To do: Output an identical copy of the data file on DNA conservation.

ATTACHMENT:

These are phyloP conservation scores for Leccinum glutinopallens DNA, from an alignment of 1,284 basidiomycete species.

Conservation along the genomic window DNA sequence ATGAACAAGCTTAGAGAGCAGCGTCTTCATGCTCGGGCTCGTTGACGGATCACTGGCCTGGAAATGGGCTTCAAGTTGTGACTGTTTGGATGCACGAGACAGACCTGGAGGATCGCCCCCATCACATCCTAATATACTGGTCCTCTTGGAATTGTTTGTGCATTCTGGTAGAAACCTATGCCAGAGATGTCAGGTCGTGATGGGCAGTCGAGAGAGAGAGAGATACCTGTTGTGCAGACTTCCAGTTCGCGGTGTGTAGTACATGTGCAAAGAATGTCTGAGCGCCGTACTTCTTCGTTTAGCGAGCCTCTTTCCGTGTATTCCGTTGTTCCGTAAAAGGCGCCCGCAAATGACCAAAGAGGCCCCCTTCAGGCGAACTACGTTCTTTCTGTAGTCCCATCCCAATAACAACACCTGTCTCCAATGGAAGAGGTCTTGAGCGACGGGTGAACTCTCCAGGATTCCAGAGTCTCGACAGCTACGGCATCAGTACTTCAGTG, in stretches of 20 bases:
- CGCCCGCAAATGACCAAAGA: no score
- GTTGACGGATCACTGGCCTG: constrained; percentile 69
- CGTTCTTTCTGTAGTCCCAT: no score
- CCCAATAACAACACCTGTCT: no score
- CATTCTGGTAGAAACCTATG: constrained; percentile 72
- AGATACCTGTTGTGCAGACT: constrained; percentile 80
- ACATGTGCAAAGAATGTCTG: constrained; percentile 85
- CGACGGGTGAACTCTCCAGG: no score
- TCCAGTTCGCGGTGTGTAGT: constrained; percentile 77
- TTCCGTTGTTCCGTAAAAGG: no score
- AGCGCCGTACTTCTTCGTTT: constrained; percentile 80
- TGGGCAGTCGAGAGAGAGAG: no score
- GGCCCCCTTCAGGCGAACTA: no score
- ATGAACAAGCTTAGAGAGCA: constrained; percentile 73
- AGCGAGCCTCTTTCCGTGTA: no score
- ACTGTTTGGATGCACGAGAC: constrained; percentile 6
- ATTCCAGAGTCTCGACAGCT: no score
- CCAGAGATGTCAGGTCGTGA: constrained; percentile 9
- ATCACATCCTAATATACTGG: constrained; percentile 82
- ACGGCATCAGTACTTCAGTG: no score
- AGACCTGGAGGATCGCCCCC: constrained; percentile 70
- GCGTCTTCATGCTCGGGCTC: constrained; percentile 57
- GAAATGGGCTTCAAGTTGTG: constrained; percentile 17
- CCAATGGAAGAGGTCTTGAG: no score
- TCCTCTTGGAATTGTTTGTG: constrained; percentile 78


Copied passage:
These are phyloP conservation scores for Leccinum glutinopallens DNA, from an alignment of 1,284 basidiomycete species.

Conservation along the genomic window DNA sequence ATGAACAAGCTTAGAGAGCAGCGTCTTCATGCTCGGGCTCGTTGACGGATCACTGGCCTGGAAATGGGCTTCAAGTTGTGACTGTTTGGATGCACGAGACAGACCTGGAGGATCGCCCCCATCACATCCTAATATACTGGTCCTCTTGGAATTGTTTGTGCATTCTGGTAGAAACCTATGCCAGAGATGTCAGGTCGTGATGGGCAGTCGAGAGAGAGAGAGATACCTGTTGTGCAGACTTCCAGTTCGCGGTGTGTAGTACATGTGCAAAGAATGTCTGAGCGCCGTACTTCTTCGTTTAGCGAGCCTCTTTCCGTGTATTCCGTTGTTCCGTAAAAGGCGCCCGCAAATGACCAAAGAGGCCCCCTTCAGGCGAACTACGTTCTTTCTGTAGTCCCATCCCAATAACAACACCTGTCTCCAATGGAAGAGGTCTTGAGCGACGGGTGAACTCTCCAGGATTCCAGAGTCTCGACAGCTACGGCATCAGTACTTCAGTG, in stretches of 20 bases:
- CGCCCGCAAATGACCAAAGA: no score
- GTTGACGGATCACTGGCCTG: constrained; percentile 69
- CGTTCTTTCTGTAGTCCCAT: no score
- CCCAATAACAACACCTGTCT: no score
- CATTCTGGTAGAAACCTATG: constrained; percentile 72
- AGATACCTGTTGTGCAGACT: constrained; percentile 80
- ACATGTGCAAAGAATGTCTG: constrained; percentile 85
- CGACGGGTGAACTCTCCAGG: no score
- TCCAGTTCGCGGTGTGTAGT: constrained; percentile 77
- TTCCGTTGTTCCGTAAAAGG: no score
- AGCGCCGTACTTCTTCGTTT: constrained; percentile 80
- TGGGCAGTCGAGAGAGAGAG: no score
- GGCCCCCTTCAGGCGAACTA: no score
- ATGAACAAGCTTAGAGAGCA: constrained; percentile 73
- AGCGAGCCTCTTTCCGTGTA: no score
- ACTGTTTGGATGCACGAGAC: constrained; percentile 6
- ATTCCAGAGTCTCGACAGCT: no score
- CCAGAGATGTCAGGTCGTGA: constrained; percentile 9
- ATCACATCCTAATATACTGG: constrained; percentile 82
- ACGGCATCAGTACTTCAGTG: no score
- AGACCTGGAGGATCGCCCCC: constrained; percentile 70
- GCGTCTTCATGCTCGGGCTC: constrained; percentile 57
- GAAATGGGCTTCAAGTTGTG: constrained; percentile 17
- CCAATGGAAGAGGTCTTGAG: no score
- TCCTCTTGGAATTGTTTGTG: constrained; percentile 78